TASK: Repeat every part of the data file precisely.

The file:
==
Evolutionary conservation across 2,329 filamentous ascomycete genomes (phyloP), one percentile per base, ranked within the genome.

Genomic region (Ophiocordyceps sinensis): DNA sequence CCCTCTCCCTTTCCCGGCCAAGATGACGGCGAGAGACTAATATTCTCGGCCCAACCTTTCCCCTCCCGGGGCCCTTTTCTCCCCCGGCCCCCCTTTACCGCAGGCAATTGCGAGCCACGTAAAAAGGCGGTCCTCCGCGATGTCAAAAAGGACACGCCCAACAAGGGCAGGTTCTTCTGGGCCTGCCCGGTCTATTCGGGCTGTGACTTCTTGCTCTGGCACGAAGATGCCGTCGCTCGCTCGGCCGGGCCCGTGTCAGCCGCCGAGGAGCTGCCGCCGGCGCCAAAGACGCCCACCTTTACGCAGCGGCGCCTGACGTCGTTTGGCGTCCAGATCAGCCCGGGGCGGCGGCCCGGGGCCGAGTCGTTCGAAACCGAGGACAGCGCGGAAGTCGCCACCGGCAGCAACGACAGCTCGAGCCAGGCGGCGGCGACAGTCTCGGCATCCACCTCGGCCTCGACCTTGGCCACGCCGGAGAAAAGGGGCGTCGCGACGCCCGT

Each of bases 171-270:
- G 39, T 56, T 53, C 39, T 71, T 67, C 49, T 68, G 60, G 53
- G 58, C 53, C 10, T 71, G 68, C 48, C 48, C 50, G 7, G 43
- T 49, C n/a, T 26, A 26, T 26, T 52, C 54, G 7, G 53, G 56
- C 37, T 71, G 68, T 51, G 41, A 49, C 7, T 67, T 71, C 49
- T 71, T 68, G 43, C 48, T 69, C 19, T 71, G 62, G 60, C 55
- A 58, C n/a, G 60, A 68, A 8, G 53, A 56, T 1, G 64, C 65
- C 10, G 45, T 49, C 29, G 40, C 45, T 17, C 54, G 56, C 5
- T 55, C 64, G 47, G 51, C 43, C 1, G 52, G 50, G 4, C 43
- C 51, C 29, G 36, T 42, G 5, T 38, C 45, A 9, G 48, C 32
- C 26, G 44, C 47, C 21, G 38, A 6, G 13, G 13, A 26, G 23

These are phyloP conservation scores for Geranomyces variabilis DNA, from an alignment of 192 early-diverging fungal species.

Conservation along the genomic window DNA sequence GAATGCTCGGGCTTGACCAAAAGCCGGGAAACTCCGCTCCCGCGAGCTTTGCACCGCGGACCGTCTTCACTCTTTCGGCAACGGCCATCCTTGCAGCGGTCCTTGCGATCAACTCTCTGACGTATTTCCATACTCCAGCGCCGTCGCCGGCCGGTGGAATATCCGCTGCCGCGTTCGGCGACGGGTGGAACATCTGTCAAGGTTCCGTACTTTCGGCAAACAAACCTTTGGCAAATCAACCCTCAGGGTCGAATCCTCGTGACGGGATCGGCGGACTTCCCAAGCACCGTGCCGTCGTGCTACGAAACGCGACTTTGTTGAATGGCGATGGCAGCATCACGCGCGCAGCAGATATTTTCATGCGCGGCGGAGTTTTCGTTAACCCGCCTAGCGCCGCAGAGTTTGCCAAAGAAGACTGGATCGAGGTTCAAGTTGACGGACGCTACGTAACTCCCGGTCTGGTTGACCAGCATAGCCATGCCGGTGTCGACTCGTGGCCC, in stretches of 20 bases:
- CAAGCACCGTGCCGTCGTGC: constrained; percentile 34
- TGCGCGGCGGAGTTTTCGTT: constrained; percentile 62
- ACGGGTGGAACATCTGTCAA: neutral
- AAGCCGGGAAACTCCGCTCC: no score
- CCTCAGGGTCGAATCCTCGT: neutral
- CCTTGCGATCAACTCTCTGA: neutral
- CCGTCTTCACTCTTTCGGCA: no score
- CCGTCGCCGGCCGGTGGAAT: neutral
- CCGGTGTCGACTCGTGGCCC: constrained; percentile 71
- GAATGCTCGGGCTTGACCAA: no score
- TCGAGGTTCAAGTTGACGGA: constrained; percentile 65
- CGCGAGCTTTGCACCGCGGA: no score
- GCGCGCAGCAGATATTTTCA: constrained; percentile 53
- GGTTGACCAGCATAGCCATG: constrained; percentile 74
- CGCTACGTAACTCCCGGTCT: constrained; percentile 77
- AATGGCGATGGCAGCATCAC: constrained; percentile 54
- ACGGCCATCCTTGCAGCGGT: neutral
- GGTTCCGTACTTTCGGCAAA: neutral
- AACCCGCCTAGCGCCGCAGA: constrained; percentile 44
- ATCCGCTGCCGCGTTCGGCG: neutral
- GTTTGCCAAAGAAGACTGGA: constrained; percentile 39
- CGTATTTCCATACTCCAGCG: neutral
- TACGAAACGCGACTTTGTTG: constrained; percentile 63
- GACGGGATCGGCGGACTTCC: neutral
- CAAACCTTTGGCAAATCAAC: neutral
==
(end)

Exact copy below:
Evolutionary conservation across 2,329 filamentous ascomycete genomes (phyloP), one percentile per base, ranked within the genome.

Genomic region (Ophiocordyceps sinensis): DNA sequence CCCTCTCCCTTTCCCGGCCAAGATGACGGCGAGAGACTAATATTCTCGGCCCAACCTTTCCCCTCCCGGGGCCCTTTTCTCCCCCGGCCCCCCTTTACCGCAGGCAATTGCGAGCCACGTAAAAAGGCGGTCCTCCGCGATGTCAAAAAGGACACGCCCAACAAGGGCAGGTTCTTCTGGGCCTGCCCGGTCTATTCGGGCTGTGACTTCTTGCTCTGGCACGAAGATGCCGTCGCTCGCTCGGCCGGGCCCGTGTCAGCCGCCGAGGAGCTGCCGCCGGCGCCAAAGACGCCCACCTTTACGCAGCGGCGCCTGACGTCGTTTGGCGTCCAGATCAGCCCGGGGCGGCGGCCCGGGGCCGAGTCGTTCGAAACCGAGGACAGCGCGGAAGTCGCCACCGGCAGCAACGACAGCTCGAGCCAGGCGGCGGCGACAGTCTCGGCATCCACCTCGGCCTCGACCTTGGCCACGCCGGAGAAAAGGGGCGTCGCGACGCCCGT

Each of bases 171-270:
- G 39, T 56, T 53, C 39, T 71, T 67, C 49, T 68, G 60, G 53
- G 58, C 53, C 10, T 71, G 68, C 48, C 48, C 50, G 7, G 43
- T 49, C n/a, T 26, A 26, T 26, T 52, C 54, G 7, G 53, G 56
- C 37, T 71, G 68, T 51, G 41, A 49, C 7, T 67, T 71, C 49
- T 71, T 68, G 43, C 48, T 69, C 19, T 71, G 62, G 60, C 55
- A 58, C n/a, G 60, A 68, A 8, G 53, A 56, T 1, G 64, C 65
- C 10, G 45, T 49, C 29, G 40, C 45, T 17, C 54, G 56, C 5
- T 55, C 64, G 47, G 51, C 43, C 1, G 52, G 50, G 4, C 43
- C 51, C 29, G 36, T 42, G 5, T 38, C 45, A 9, G 48, C 32
- C 26, G 44, C 47, C 21, G 38, A 6, G 13, G 13, A 26, G 23

These are phyloP conservation scores for Geranomyces variabilis DNA, from an alignment of 192 early-diverging fungal species.

Conservation along the genomic window DNA sequence GAATGCTCGGGCTTGACCAAAAGCCGGGAAACTCCGCTCCCGCGAGCTTTGCACCGCGGACCGTCTTCACTCTTTCGGCAACGGCCATCCTTGCAGCGGTCCTTGCGATCAACTCTCTGACGTATTTCCATACTCCAGCGCCGTCGCCGGCCGGTGGAATATCCGCTGCCGCGTTCGGCGACGGGTGGAACATCTGTCAAGGTTCCGTACTTTCGGCAAACAAACCTTTGGCAAATCAACCCTCAGGGTCGAATCCTCGTGACGGGATCGGCGGACTTCCCAAGCACCGTGCCGTCGTGCTACGAAACGCGACTTTGTTGAATGGCGATGGCAGCATCACGCGCGCAGCAGATATTTTCATGCGCGGCGGAGTTTTCGTTAACCCGCCTAGCGCCGCAGAGTTTGCCAAAGAAGACTGGATCGAGGTTCAAGTTGACGGACGCTACGTAACTCCCGGTCTGGTTGACCAGCATAGCCATGCCGGTGTCGACTCGTGGCCC, in stretches of 20 bases:
- CAAGCACCGTGCCGTCGTGC: constrained; percentile 34
- TGCGCGGCGGAGTTTTCGTT: constrained; percentile 62
- ACGGGTGGAACATCTGTCAA: neutral
- AAGCCGGGAAACTCCGCTCC: no score
- CCTCAGGGTCGAATCCTCGT: neutral
- CCTTGCGATCAACTCTCTGA: neutral
- CCGTCTTCACTCTTTCGGCA: no score
- CCGTCGCCGGCCGGTGGAAT: neutral
- CCGGTGTCGACTCGTGGCCC: constrained; percentile 71
- GAATGCTCGGGCTTGACCAA: no score
- TCGAGGTTCAAGTTGACGGA: constrained; percentile 65
- CGCGAGCTTTGCACCGCGGA: no score
- GCGCGCAGCAGATATTTTCA: constrained; percentile 53
- GGTTGACCAGCATAGCCATG: constrained; percentile 74
- CGCTACGTAACTCCCGGTCT: constrained; percentile 77
- AATGGCGATGGCAGCATCAC: constrained; percentile 54
- ACGGCCATCCTTGCAGCGGT: neutral
- GGTTCCGTACTTTCGGCAAA: neutral
- AACCCGCCTAGCGCCGCAGA: constrained; percentile 44
- ATCCGCTGCCGCGTTCGGCG: neutral
- GTTTGCCAAAGAAGACTGGA: constrained; percentile 39
- CGTATTTCCATACTCCAGCG: neutral
- TACGAAACGCGACTTTGTTG: constrained; percentile 63
- GACGGGATCGGCGGACTTCC: neutral
- CAAACCTTTGGCAAATCAAC: neutral